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The State, by Franz Oppenheimer

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02/21/2006

A classic, and still under-appreciated. Murray Rothbard writes:

The great German sociologist Franz Oppenheimer (1864-1943), who wrote this magnificent little book called The State, put the case brilliantly.
In essence, he said, there are only two ways for men to acquire wealth. The first method is by producing a good or a service and voluntarily exchanging that good for the product of somebody else. This is the method of exchange, the method of the free market; it's creative and expands production; it is not a zero-sum game because production expands and both parties to the exchange benefit. Oppenheimer called this method the "economic means" for the acquisition of wealth.
The second method is seizing another person's property without his consent, i.e., by robbery, exploitation, looting. When you seize someone's prop­erty without his consent, then you are benefiting at his expense, at the expense of the producer; here is truly a zero-sum "game"—not much of a "game," by the way, from the point of view of the victim. Instead of expanding production, this method of robbery clearly hobbles and restricts production. So in addition to being immoral while peaceful exchange is moral, the method of robbery hobbles production because it is parasitic upon the effort of the producers.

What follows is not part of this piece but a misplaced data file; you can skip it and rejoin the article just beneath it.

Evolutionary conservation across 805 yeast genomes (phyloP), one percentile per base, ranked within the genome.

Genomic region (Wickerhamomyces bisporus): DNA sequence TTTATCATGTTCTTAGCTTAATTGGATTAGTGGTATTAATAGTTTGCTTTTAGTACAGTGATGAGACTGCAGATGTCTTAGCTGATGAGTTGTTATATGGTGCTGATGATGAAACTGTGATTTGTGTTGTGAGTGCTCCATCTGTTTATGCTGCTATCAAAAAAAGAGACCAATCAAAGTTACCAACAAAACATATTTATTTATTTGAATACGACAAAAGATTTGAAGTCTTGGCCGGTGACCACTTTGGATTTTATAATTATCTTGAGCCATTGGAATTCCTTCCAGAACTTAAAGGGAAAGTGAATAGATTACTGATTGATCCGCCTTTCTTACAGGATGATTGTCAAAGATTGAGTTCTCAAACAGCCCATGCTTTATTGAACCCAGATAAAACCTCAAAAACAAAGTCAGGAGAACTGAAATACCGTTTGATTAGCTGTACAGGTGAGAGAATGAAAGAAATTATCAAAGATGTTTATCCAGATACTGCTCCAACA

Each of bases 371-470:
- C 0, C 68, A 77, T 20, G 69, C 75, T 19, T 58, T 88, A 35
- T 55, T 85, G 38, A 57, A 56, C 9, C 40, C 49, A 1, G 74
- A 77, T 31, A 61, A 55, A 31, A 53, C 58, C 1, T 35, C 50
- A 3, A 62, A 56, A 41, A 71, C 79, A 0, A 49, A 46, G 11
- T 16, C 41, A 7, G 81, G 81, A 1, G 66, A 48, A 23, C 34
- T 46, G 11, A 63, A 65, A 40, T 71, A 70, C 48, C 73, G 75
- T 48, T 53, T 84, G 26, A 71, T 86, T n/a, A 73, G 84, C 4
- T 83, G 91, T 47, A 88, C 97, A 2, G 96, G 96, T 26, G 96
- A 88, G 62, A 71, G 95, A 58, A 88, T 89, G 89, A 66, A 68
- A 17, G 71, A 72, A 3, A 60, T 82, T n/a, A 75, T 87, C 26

With brilliant astuteness, Oppenheimer called this method of obtaining wealth "the political means." And then he went on to define the state, or government, as "the organization of the political means," i.e., the regularization, legiti­mation, and permanent establishment of the political means for the acquisition of wealth.
In other words, the state is organized theft, organized robbery, organized exploitation. And this essential nature of the state is high­lighted by the fact that the state ever rests upon the crucial instrument of taxation.

This book is treasure trove of insight and steely analytics, with an introduction by Paul Gottfried. It is on the must-read list of every libertarian in every generation. $25 in the store.

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